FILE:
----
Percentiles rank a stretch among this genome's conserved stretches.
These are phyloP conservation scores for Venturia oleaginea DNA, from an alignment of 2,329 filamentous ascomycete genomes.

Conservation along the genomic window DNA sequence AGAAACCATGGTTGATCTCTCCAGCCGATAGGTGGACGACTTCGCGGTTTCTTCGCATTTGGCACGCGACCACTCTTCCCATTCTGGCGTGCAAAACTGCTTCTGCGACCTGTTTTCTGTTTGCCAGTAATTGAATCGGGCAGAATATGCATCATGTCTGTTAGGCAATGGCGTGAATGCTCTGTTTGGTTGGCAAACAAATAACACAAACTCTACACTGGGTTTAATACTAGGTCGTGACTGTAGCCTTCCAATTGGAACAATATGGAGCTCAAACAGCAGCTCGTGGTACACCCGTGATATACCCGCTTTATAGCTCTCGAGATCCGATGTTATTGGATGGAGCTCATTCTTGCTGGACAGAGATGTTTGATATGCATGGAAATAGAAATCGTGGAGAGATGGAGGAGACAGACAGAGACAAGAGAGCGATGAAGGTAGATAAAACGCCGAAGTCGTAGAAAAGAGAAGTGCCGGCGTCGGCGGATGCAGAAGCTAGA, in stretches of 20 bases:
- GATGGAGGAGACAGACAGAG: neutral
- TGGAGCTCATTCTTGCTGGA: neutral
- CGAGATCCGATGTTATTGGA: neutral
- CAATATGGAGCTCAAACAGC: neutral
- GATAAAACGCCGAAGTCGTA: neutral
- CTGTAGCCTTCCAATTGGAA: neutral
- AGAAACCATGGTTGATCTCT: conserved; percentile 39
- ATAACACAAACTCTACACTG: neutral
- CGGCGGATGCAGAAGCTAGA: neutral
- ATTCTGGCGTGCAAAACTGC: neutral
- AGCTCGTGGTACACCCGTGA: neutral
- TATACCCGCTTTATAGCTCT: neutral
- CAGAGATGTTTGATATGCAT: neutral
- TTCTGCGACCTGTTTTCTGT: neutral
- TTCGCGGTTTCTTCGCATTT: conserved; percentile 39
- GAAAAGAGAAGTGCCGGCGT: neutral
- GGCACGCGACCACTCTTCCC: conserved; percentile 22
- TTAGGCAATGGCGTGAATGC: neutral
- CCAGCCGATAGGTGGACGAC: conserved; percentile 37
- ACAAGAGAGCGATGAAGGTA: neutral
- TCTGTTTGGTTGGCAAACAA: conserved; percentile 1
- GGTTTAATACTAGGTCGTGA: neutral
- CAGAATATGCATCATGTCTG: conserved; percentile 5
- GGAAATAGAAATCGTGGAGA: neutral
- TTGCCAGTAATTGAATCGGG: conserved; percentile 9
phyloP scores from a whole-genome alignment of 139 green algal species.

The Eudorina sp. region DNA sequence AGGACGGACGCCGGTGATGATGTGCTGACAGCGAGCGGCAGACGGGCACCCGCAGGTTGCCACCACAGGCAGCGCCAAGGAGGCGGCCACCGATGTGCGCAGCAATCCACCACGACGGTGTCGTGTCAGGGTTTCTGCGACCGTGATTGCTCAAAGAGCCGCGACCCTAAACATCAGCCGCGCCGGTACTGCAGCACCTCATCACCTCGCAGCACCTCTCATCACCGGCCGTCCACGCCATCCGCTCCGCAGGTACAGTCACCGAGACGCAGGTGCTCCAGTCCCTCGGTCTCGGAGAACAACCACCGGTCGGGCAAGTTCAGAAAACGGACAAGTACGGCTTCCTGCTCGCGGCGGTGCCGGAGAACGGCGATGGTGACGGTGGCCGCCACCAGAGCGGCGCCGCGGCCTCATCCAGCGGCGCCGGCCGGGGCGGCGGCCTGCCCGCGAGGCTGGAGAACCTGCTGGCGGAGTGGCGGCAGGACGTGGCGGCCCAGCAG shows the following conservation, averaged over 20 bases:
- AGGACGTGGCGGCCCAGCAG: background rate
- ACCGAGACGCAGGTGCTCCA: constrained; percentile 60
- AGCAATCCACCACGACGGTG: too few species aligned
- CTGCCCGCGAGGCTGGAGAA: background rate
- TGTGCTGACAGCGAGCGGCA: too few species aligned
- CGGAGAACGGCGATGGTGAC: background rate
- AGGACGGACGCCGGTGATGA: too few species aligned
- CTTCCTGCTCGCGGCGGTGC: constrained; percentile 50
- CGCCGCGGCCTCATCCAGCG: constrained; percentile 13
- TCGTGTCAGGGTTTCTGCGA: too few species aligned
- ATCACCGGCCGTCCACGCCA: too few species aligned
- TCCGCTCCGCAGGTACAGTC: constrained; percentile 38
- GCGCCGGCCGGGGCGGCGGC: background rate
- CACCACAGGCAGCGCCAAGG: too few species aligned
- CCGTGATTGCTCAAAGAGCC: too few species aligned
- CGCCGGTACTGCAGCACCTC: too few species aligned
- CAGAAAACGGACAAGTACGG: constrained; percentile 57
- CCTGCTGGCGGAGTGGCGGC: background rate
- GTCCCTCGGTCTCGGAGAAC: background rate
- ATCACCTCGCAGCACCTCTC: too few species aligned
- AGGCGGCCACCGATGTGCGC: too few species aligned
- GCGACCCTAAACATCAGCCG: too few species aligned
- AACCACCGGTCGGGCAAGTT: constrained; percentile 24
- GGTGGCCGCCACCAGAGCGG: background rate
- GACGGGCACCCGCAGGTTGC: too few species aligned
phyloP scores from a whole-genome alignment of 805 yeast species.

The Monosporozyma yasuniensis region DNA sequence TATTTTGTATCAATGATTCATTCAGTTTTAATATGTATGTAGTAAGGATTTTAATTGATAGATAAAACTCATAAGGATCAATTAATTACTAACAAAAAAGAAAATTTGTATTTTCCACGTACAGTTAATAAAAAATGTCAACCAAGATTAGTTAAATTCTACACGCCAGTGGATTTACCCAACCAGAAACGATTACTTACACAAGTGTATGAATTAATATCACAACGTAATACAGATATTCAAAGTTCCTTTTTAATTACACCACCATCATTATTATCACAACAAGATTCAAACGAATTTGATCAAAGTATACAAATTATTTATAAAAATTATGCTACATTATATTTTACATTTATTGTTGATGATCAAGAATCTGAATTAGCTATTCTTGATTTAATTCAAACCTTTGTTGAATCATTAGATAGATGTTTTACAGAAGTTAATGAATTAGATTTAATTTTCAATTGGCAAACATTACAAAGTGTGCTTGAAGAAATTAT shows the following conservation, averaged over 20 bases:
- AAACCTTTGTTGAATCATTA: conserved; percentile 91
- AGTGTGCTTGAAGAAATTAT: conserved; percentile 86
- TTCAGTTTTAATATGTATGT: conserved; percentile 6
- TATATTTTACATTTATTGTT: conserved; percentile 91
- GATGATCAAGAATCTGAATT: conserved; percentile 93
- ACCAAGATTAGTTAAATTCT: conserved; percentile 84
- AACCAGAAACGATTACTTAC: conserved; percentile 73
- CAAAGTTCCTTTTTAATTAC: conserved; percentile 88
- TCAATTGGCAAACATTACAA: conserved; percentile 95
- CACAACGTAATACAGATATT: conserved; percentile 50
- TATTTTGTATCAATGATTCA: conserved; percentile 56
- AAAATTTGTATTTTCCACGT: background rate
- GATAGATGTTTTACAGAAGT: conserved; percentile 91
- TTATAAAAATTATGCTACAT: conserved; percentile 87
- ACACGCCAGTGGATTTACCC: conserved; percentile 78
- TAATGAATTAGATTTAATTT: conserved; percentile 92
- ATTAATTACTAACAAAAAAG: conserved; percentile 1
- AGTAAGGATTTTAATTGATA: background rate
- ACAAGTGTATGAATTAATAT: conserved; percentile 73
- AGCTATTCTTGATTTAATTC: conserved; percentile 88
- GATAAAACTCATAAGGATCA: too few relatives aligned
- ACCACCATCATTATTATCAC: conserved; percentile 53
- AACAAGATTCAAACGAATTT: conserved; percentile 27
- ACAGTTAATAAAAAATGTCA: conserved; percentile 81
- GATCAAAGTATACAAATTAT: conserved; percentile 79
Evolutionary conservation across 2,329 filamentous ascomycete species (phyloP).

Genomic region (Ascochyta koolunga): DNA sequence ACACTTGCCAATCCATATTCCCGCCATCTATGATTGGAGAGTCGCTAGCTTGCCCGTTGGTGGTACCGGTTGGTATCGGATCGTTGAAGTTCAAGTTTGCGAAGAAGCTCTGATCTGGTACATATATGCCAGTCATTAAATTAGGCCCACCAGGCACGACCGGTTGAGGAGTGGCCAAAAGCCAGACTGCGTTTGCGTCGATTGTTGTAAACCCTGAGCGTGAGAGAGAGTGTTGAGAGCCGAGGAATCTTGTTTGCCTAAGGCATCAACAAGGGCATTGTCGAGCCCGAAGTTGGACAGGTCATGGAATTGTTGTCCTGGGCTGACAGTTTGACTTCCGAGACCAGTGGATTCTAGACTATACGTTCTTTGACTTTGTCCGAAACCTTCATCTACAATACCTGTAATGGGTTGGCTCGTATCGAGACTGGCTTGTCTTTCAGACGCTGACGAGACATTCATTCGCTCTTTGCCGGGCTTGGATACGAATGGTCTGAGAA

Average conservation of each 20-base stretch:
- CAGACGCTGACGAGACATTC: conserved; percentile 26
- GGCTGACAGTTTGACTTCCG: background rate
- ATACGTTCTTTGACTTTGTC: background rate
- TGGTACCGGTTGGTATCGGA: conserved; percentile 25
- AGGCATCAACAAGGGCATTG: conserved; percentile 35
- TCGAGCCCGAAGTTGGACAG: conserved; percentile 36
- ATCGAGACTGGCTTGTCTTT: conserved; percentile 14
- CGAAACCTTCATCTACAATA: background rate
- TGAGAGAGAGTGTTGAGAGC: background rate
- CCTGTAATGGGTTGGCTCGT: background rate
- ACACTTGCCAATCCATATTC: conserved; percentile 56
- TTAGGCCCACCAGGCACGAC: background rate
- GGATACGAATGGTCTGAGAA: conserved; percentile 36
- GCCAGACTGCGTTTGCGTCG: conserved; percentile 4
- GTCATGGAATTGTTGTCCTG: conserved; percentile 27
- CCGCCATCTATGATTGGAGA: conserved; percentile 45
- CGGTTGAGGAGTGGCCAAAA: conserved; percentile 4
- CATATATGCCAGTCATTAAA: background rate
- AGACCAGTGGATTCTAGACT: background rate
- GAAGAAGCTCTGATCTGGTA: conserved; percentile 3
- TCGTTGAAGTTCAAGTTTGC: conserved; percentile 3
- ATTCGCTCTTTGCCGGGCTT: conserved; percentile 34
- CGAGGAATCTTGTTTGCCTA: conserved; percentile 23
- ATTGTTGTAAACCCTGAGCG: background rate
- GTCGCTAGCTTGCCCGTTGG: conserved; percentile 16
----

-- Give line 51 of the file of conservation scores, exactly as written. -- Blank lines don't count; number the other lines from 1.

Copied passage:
- AGGCGGCCACCGATGTGCGC: too few species aligned